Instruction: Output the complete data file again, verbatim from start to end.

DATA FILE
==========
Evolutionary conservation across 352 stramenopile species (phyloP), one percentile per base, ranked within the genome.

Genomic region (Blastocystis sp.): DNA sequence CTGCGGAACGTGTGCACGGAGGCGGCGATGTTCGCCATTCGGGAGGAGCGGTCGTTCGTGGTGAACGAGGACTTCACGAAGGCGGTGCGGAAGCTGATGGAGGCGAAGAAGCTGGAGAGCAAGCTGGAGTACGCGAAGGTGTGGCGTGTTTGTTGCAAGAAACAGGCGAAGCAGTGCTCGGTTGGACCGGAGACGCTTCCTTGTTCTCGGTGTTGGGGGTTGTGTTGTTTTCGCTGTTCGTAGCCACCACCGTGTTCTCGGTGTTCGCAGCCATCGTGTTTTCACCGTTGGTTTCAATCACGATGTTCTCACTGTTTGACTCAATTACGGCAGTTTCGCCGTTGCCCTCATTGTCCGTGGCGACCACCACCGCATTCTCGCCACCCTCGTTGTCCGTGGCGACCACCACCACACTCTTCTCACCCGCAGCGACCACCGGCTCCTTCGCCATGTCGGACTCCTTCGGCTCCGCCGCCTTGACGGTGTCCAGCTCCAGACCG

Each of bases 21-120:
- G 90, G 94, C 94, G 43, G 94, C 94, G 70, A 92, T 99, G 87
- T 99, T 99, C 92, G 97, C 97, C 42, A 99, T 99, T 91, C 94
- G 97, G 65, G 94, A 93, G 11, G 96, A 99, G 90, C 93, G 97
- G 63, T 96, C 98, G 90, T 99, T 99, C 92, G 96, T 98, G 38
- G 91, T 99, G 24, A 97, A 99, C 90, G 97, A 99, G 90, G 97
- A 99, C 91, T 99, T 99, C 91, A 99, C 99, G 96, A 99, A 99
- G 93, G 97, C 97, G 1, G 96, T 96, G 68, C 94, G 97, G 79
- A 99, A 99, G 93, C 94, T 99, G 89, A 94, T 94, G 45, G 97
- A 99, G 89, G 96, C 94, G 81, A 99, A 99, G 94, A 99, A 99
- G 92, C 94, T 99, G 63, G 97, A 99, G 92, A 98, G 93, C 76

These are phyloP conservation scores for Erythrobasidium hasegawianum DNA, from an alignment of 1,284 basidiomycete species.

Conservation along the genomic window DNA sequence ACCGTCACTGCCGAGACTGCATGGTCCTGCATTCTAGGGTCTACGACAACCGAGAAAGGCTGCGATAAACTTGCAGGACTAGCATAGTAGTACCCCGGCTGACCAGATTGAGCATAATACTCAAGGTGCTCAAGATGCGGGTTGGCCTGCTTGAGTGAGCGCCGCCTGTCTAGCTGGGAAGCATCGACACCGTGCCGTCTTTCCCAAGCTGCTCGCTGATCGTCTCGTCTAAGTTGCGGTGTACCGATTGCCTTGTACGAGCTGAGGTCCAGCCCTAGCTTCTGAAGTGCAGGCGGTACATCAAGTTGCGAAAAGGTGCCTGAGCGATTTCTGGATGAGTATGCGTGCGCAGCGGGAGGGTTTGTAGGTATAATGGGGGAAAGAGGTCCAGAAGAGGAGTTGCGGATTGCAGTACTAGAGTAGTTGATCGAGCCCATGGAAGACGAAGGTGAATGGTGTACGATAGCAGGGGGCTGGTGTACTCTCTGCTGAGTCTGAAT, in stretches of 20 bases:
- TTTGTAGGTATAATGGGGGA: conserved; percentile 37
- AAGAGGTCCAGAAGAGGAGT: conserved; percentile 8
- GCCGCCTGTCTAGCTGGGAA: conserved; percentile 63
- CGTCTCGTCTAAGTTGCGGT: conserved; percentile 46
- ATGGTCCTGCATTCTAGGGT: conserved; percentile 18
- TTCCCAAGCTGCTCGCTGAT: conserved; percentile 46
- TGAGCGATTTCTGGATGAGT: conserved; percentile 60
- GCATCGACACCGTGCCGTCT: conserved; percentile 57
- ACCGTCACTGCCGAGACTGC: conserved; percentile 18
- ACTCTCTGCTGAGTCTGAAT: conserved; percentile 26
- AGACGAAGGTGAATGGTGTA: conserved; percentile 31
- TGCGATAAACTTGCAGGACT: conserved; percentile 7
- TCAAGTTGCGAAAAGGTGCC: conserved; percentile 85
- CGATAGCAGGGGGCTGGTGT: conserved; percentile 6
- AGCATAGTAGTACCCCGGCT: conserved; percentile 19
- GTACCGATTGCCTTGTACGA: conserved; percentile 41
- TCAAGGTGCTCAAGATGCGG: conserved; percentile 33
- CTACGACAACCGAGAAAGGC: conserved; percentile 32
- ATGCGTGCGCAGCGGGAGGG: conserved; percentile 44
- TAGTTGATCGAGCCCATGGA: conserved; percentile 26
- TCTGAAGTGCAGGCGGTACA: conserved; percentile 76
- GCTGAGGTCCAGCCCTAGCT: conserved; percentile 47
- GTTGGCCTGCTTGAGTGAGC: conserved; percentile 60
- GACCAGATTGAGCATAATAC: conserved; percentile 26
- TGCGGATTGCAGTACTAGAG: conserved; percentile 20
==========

Evolutionary conservation across 352 stramenopile species (phyloP), one percentile per base, ranked within the genome.

Genomic region (Blastocystis sp.): DNA sequence CTGCGGAACGTGTGCACGGAGGCGGCGATGTTCGCCATTCGGGAGGAGCGGTCGTTCGTGGTGAACGAGGACTTCACGAAGGCGGTGCGGAAGCTGATGGAGGCGAAGAAGCTGGAGAGCAAGCTGGAGTACGCGAAGGTGTGGCGTGTTTGTTGCAAGAAACAGGCGAAGCAGTGCTCGGTTGGACCGGAGACGCTTCCTTGTTCTCGGTGTTGGGGGTTGTGTTGTTTTCGCTGTTCGTAGCCACCACCGTGTTCTCGGTGTTCGCAGCCATCGTGTTTTCACCGTTGGTTTCAATCACGATGTTCTCACTGTTTGACTCAATTACGGCAGTTTCGCCGTTGCCCTCATTGTCCGTGGCGACCACCACCGCATTCTCGCCACCCTCGTTGTCCGTGGCGACCACCACCACACTCTTCTCACCCGCAGCGACCACCGGCTCCTTCGCCATGTCGGACTCCTTCGGCTCCGCCGCCTTGACGGTGTCCAGCTCCAGACCG

Each of bases 21-120:
- G 90, G 94, C 94, G 43, G 94, C 94, G 70, A 92, T 99, G 87
- T 99, T 99, C 92, G 97, C 97, C 42, A 99, T 99, T 91, C 94
- G 97, G 65, G 94, A 93, G 11, G 96, A 99, G 90, C 93, G 97
- G 63, T 96, C 98, G 90, T 99, T 99, C 92, G 96, T 98, G 38
- G 91, T 99, G 24, A 97, A 99, C 90, G 97, A 99, G 90, G 97
- A 99, C 91, T 99, T 99, C 91, A 99, C 99, G 96, A 99, A 99
- G 93, G 97, C 97, G 1, G 96, T 96, G 68, C 94, G 97, G 79
- A 99, A 99, G 93, C 94, T 99, G 89, A 94, T 94, G 45, G 97
- A 99, G 89, G 96, C 94, G 81, A 99, A 99, G 94, A 99, A 99
- G 92, C 94, T 99, G 63, G 97, A 99, G 92, A 98, G 93, C 76

These are phyloP conservation scores for Erythrobasidium hasegawianum DNA, from an alignment of 1,284 basidiomycete species.

Conservation along the genomic window DNA sequence ACCGTCACTGCCGAGACTGCATGGTCCTGCATTCTAGGGTCTACGACAACCGAGAAAGGCTGCGATAAACTTGCAGGACTAGCATAGTAGTACCCCGGCTGACCAGATTGAGCATAATACTCAAGGTGCTCAAGATGCGGGTTGGCCTGCTTGAGTGAGCGCCGCCTGTCTAGCTGGGAAGCATCGACACCGTGCCGTCTTTCCCAAGCTGCTCGCTGATCGTCTCGTCTAAGTTGCGGTGTACCGATTGCCTTGTACGAGCTGAGGTCCAGCCCTAGCTTCTGAAGTGCAGGCGGTACATCAAGTTGCGAAAAGGTGCCTGAGCGATTTCTGGATGAGTATGCGTGCGCAGCGGGAGGGTTTGTAGGTATAATGGGGGAAAGAGGTCCAGAAGAGGAGTTGCGGATTGCAGTACTAGAGTAGTTGATCGAGCCCATGGAAGACGAAGGTGAATGGTGTACGATAGCAGGGGGCTGGTGTACTCTCTGCTGAGTCTGAAT, in stretches of 20 bases:
- TTTGTAGGTATAATGGGGGA: conserved; percentile 37
- AAGAGGTCCAGAAGAGGAGT: conserved; percentile 8
- GCCGCCTGTCTAGCTGGGAA: conserved; percentile 63
- CGTCTCGTCTAAGTTGCGGT: conserved; percentile 46
- ATGGTCCTGCATTCTAGGGT: conserved; percentile 18
- TTCCCAAGCTGCTCGCTGAT: conserved; percentile 46
- TGAGCGATTTCTGGATGAGT: conserved; percentile 60
- GCATCGACACCGTGCCGTCT: conserved; percentile 57
- ACCGTCACTGCCGAGACTGC: conserved; percentile 18
- ACTCTCTGCTGAGTCTGAAT: conserved; percentile 26
- AGACGAAGGTGAATGGTGTA: conserved; percentile 31
- TGCGATAAACTTGCAGGACT: conserved; percentile 7
- TCAAGTTGCGAAAAGGTGCC: conserved; percentile 85
- CGATAGCAGGGGGCTGGTGT: conserved; percentile 6
- AGCATAGTAGTACCCCGGCT: conserved; percentile 19
- GTACCGATTGCCTTGTACGA: conserved; percentile 41
- TCAAGGTGCTCAAGATGCGG: conserved; percentile 33
- CTACGACAACCGAGAAAGGC: conserved; percentile 32
- ATGCGTGCGCAGCGGGAGGG: conserved; percentile 44
- TAGTTGATCGAGCCCATGGA: conserved; percentile 26
- TCTGAAGTGCAGGCGGTACA: conserved; percentile 76
- GCTGAGGTCCAGCCCTAGCT: conserved; percentile 47
- GTTGGCCTGCTTGAGTGAGC: conserved; percentile 60
- GACCAGATTGAGCATAATAC: conserved; percentile 26
- TGCGGATTGCAGTACTAGAG: conserved; percentile 20